The combination of psychotherapy and L-Dopa medication may prove more effective at helping those suffering from phobias or PTSD by keeping their fear associations at bay for longer.
Breaking this statement down, psychotherapy is any therapy using non-medical ways to treat someone. It's using psychological means, such as cognitive behavioral therapy, to get to the end goal. For something like a spider phobia, you desensitize a patient by showing them pictures or movies of non-scary spiders (Itsy) and gradually building it up to, say, a tarantula. As they view these images and engage with them, nothing bad happens to them, and the patient learns not to associate spiders, the stimulus, with fear. It's about re-teaching the brain to think about something in a different way. The same can be applied to soldiers off to war. Before going to war, a study had soldiers practice fear extinction in the laboratory and those who were able to extinguish their fear maintained a good state of mental health during war, as opposed to others who later developed PTSD. As Professor Raffael Kalish, head of the Neuroimaging Center of the JGU Translational Neurosciences Research Center, said, "If you are mentally flexible enough to change the associations that your mind has created, you might be better able to avoid lasting damage." Fear is a good thing, and has kept us alive all these generations. However, memories of something causing you pain can lead into a long-term anxiety or phobia. Therefore, psychotherapy is extremely important to keep us mentally healthy. Where does L-Dopa come into this?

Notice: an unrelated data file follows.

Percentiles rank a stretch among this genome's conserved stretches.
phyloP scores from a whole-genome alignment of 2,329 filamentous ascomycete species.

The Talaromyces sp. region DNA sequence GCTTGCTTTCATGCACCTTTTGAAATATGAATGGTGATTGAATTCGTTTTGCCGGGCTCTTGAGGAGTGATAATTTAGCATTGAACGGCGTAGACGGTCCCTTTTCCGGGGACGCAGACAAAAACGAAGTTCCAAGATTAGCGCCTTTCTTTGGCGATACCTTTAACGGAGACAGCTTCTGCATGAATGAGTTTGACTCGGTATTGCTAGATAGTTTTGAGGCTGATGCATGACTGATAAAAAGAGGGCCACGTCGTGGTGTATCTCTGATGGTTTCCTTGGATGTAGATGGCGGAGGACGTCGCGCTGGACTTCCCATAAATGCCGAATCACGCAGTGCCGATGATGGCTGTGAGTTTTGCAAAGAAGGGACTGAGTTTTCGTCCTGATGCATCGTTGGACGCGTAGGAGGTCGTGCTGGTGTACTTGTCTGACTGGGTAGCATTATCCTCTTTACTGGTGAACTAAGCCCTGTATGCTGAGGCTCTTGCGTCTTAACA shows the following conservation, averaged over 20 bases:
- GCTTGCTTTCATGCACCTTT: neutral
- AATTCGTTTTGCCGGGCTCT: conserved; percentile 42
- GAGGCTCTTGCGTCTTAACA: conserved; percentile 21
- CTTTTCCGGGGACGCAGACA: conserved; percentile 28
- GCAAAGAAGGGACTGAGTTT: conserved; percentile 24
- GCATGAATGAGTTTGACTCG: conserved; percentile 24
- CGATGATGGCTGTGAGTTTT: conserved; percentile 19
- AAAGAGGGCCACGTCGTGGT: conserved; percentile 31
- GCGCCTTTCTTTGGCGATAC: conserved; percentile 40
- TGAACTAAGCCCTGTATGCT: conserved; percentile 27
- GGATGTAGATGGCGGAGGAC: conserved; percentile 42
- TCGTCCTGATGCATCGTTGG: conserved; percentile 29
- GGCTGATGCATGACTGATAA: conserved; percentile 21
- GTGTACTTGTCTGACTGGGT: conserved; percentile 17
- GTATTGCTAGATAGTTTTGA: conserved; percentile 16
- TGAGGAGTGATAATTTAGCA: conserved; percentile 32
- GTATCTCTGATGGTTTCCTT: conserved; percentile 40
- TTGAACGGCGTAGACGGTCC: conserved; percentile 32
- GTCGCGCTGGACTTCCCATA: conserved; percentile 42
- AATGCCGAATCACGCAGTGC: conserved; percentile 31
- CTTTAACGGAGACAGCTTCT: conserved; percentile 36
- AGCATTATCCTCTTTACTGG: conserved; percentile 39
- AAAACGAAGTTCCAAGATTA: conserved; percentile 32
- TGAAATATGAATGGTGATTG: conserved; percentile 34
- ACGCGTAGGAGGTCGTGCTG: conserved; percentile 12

L-Dopa is a chemical made naturally in humans, and many animals and plants. It is the precursor to the neurotransmitters dopamine, norepinephrine, and epinephrine (adrenaline) in our brains. It controls the brain's reward and pleasure centers, helps regulate movement, and can affect memory formation. However, it can also be made in a laboratory and prescribed as a psychoactive drug. It is usually prescribed to patients suffering from Parkinson's Disease. Applying it to phobias and PTSD, the combination of psychotherapy and L-Dopa may help stop relapses after successful therapy. Even after successful extinction, old fear associations may return under other stressful circumstances. Because of L-Dopa's ability to affect memory formation, using it will help create a stronger secondary positive memory of not having the phobia or PTSD. Basically, after overcoming your fear or anxiety, you will receive the drug, which will make you happy. You will remember how happy you felt when you achieved this, reinforcing the idea that not being scared of that stimulus is a really good thing. When you perform behavior therapy you create a competing memory to the fear memory you have of the stimulus. Post-extinction administration of L-Dopa will make those competing memories more context-independent, therefore strongly reducing the return of you fear. Any memory with emotion will be more prominent, so adding L-Dopa will boost the importance of the memory and will do so in a positive light.